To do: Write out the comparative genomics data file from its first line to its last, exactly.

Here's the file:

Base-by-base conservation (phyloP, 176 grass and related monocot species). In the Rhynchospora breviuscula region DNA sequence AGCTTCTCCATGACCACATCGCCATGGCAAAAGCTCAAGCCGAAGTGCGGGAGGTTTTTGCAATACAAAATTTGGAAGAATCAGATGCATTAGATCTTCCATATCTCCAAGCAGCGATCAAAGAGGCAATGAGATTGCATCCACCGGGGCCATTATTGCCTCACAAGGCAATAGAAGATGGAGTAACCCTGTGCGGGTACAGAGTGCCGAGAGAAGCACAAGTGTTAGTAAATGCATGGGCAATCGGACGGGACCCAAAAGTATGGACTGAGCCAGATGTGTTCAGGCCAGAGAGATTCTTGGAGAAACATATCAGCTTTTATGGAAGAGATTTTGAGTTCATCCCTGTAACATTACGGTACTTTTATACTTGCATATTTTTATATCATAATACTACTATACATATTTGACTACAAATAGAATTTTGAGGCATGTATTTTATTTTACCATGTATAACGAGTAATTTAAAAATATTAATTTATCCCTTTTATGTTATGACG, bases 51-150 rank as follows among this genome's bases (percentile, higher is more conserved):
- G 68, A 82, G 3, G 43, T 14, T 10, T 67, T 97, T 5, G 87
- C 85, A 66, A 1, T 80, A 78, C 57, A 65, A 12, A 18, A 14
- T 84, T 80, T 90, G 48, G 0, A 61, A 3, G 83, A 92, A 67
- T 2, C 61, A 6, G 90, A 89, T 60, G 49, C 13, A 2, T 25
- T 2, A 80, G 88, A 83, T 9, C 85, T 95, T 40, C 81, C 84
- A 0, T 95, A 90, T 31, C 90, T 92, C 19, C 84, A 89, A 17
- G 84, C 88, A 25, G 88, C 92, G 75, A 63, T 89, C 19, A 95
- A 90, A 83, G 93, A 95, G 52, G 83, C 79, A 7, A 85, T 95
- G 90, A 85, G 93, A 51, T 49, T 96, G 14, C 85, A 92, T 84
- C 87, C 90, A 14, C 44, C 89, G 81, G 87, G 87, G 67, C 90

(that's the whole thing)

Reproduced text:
Base-by-base conservation (phyloP, 176 grass and related monocot species). In the Rhynchospora breviuscula region DNA sequence AGCTTCTCCATGACCACATCGCCATGGCAAAAGCTCAAGCCGAAGTGCGGGAGGTTTTTGCAATACAAAATTTGGAAGAATCAGATGCATTAGATCTTCCATATCTCCAAGCAGCGATCAAAGAGGCAATGAGATTGCATCCACCGGGGCCATTATTGCCTCACAAGGCAATAGAAGATGGAGTAACCCTGTGCGGGTACAGAGTGCCGAGAGAAGCACAAGTGTTAGTAAATGCATGGGCAATCGGACGGGACCCAAAAGTATGGACTGAGCCAGATGTGTTCAGGCCAGAGAGATTCTTGGAGAAACATATCAGCTTTTATGGAAGAGATTTTGAGTTCATCCCTGTAACATTACGGTACTTTTATACTTGCATATTTTTATATCATAATACTACTATACATATTTGACTACAAATAGAATTTTGAGGCATGTATTTTATTTTACCATGTATAACGAGTAATTTAAAAATATTAATTTATCCCTTTTATGTTATGACG, bases 51-150 rank as follows among this genome's bases (percentile, higher is more conserved):
- G 68, A 82, G 3, G 43, T 14, T 10, T 67, T 97, T 5, G 87
- C 85, A 66, A 1, T 80, A 78, C 57, A 65, A 12, A 18, A 14
- T 84, T 80, T 90, G 48, G 0, A 61, A 3, G 83, A 92, A 67
- T 2, C 61, A 6, G 90, A 89, T 60, G 49, C 13, A 2, T 25
- T 2, A 80, G 88, A 83, T 9, C 85, T 95, T 40, C 81, C 84
- A 0, T 95, A 90, T 31, C 90, T 92, C 19, C 84, A 89, A 17
- G 84, C 88, A 25, G 88, C 92, G 75, A 63, T 89, C 19, A 95
- A 90, A 83, G 93, A 95, G 52, G 83, C 79, A 7, A 85, T 95
- G 90, A 85, G 93, A 51, T 49, T 96, G 14, C 85, A 92, T 84
- C 87, C 90, A 14, C 44, C 89, G 81, G 87, G 87, G 67, C 90